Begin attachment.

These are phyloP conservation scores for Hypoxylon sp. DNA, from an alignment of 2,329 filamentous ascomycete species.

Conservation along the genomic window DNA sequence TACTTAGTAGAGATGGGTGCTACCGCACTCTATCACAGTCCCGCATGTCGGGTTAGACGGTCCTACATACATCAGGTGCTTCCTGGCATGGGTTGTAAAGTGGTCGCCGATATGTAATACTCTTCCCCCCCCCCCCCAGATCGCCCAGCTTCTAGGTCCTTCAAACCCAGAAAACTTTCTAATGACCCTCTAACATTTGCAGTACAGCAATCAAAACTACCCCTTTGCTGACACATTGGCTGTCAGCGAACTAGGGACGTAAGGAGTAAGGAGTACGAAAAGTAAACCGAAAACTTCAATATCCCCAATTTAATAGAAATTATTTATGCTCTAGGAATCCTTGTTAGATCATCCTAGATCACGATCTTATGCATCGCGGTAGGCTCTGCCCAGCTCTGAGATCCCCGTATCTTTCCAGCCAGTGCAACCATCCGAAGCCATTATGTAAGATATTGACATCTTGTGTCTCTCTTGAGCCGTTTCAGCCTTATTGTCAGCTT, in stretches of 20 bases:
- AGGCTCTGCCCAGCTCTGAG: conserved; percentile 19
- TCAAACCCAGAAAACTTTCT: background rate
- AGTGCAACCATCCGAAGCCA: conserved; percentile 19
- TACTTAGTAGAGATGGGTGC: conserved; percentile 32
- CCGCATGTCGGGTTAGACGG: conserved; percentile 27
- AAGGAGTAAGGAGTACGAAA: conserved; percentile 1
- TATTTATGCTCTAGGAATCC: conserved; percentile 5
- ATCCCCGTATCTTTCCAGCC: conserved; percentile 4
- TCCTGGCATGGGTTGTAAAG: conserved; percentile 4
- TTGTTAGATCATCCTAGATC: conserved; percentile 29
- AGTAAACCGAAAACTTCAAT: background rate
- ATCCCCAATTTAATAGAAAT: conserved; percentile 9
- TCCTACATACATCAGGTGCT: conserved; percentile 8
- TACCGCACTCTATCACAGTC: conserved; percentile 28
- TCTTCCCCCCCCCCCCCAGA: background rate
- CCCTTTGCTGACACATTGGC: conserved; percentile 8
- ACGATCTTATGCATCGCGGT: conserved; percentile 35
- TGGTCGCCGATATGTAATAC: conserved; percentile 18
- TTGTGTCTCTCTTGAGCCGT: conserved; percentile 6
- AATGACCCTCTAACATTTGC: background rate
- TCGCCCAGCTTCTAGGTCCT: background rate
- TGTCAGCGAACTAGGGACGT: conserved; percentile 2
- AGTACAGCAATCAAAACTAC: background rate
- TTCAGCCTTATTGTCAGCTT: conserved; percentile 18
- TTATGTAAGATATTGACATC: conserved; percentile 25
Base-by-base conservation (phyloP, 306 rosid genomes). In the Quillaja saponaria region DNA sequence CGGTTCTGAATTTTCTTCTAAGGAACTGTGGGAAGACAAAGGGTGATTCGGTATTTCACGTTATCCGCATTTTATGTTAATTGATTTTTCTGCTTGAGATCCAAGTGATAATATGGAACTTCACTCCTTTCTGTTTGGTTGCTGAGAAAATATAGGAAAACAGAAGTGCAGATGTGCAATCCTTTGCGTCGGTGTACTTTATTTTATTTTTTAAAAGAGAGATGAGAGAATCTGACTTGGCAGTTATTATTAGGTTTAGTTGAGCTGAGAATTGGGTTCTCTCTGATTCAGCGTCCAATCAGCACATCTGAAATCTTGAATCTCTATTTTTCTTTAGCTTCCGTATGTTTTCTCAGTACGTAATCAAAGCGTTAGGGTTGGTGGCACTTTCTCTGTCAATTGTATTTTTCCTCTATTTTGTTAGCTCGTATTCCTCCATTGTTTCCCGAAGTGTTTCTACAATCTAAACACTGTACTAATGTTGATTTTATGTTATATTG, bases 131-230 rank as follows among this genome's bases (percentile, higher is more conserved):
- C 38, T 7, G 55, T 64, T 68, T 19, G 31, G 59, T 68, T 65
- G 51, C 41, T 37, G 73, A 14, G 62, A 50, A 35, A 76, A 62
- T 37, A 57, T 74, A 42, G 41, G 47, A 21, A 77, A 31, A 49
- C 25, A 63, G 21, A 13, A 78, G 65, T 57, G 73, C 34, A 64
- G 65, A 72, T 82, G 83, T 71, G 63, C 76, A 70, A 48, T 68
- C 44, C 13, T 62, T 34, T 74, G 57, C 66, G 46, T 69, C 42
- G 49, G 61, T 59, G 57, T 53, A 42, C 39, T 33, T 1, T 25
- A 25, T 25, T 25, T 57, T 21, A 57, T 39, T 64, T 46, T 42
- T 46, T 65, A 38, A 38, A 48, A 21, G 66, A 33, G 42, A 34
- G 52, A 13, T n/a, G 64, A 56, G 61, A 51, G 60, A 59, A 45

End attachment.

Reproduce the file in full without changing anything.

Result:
These are phyloP conservation scores for Hypoxylon sp. DNA, from an alignment of 2,329 filamentous ascomycete species.

Conservation along the genomic window DNA sequence TACTTAGTAGAGATGGGTGCTACCGCACTCTATCACAGTCCCGCATGTCGGGTTAGACGGTCCTACATACATCAGGTGCTTCCTGGCATGGGTTGTAAAGTGGTCGCCGATATGTAATACTCTTCCCCCCCCCCCCCAGATCGCCCAGCTTCTAGGTCCTTCAAACCCAGAAAACTTTCTAATGACCCTCTAACATTTGCAGTACAGCAATCAAAACTACCCCTTTGCTGACACATTGGCTGTCAGCGAACTAGGGACGTAAGGAGTAAGGAGTACGAAAAGTAAACCGAAAACTTCAATATCCCCAATTTAATAGAAATTATTTATGCTCTAGGAATCCTTGTTAGATCATCCTAGATCACGATCTTATGCATCGCGGTAGGCTCTGCCCAGCTCTGAGATCCCCGTATCTTTCCAGCCAGTGCAACCATCCGAAGCCATTATGTAAGATATTGACATCTTGTGTCTCTCTTGAGCCGTTTCAGCCTTATTGTCAGCTT, in stretches of 20 bases:
- AGGCTCTGCCCAGCTCTGAG: conserved; percentile 19
- TCAAACCCAGAAAACTTTCT: background rate
- AGTGCAACCATCCGAAGCCA: conserved; percentile 19
- TACTTAGTAGAGATGGGTGC: conserved; percentile 32
- CCGCATGTCGGGTTAGACGG: conserved; percentile 27
- AAGGAGTAAGGAGTACGAAA: conserved; percentile 1
- TATTTATGCTCTAGGAATCC: conserved; percentile 5
- ATCCCCGTATCTTTCCAGCC: conserved; percentile 4
- TCCTGGCATGGGTTGTAAAG: conserved; percentile 4
- TTGTTAGATCATCCTAGATC: conserved; percentile 29
- AGTAAACCGAAAACTTCAAT: background rate
- ATCCCCAATTTAATAGAAAT: conserved; percentile 9
- TCCTACATACATCAGGTGCT: conserved; percentile 8
- TACCGCACTCTATCACAGTC: conserved; percentile 28
- TCTTCCCCCCCCCCCCCAGA: background rate
- CCCTTTGCTGACACATTGGC: conserved; percentile 8
- ACGATCTTATGCATCGCGGT: conserved; percentile 35
- TGGTCGCCGATATGTAATAC: conserved; percentile 18
- TTGTGTCTCTCTTGAGCCGT: conserved; percentile 6
- AATGACCCTCTAACATTTGC: background rate
- TCGCCCAGCTTCTAGGTCCT: background rate
- TGTCAGCGAACTAGGGACGT: conserved; percentile 2
- AGTACAGCAATCAAAACTAC: background rate
- TTCAGCCTTATTGTCAGCTT: conserved; percentile 18
- TTATGTAAGATATTGACATC: conserved; percentile 25
Base-by-base conservation (phyloP, 306 rosid genomes). In the Quillaja saponaria region DNA sequence CGGTTCTGAATTTTCTTCTAAGGAACTGTGGGAAGACAAAGGGTGATTCGGTATTTCACGTTATCCGCATTTTATGTTAATTGATTTTTCTGCTTGAGATCCAAGTGATAATATGGAACTTCACTCCTTTCTGTTTGGTTGCTGAGAAAATATAGGAAAACAGAAGTGCAGATGTGCAATCCTTTGCGTCGGTGTACTTTATTTTATTTTTTAAAAGAGAGATGAGAGAATCTGACTTGGCAGTTATTATTAGGTTTAGTTGAGCTGAGAATTGGGTTCTCTCTGATTCAGCGTCCAATCAGCACATCTGAAATCTTGAATCTCTATTTTTCTTTAGCTTCCGTATGTTTTCTCAGTACGTAATCAAAGCGTTAGGGTTGGTGGCACTTTCTCTGTCAATTGTATTTTTCCTCTATTTTGTTAGCTCGTATTCCTCCATTGTTTCCCGAAGTGTTTCTACAATCTAAACACTGTACTAATGTTGATTTTATGTTATATTG, bases 131-230 rank as follows among this genome's bases (percentile, higher is more conserved):
- C 38, T 7, G 55, T 64, T 68, T 19, G 31, G 59, T 68, T 65
- G 51, C 41, T 37, G 73, A 14, G 62, A 50, A 35, A 76, A 62
- T 37, A 57, T 74, A 42, G 41, G 47, A 21, A 77, A 31, A 49
- C 25, A 63, G 21, A 13, A 78, G 65, T 57, G 73, C 34, A 64
- G 65, A 72, T 82, G 83, T 71, G 63, C 76, A 70, A 48, T 68
- C 44, C 13, T 62, T 34, T 74, G 57, C 66, G 46, T 69, C 42
- G 49, G 61, T 59, G 57, T 53, A 42, C 39, T 33, T 1, T 25
- A 25, T 25, T 25, T 57, T 21, A 57, T 39, T 64, T 46, T 42
- T 46, T 65, A 38, A 38, A 48, A 21, G 66, A 33, G 42, A 34
- G 52, A 13, T n/a, G 64, A 56, G 61, A 51, G 60, A 59, A 45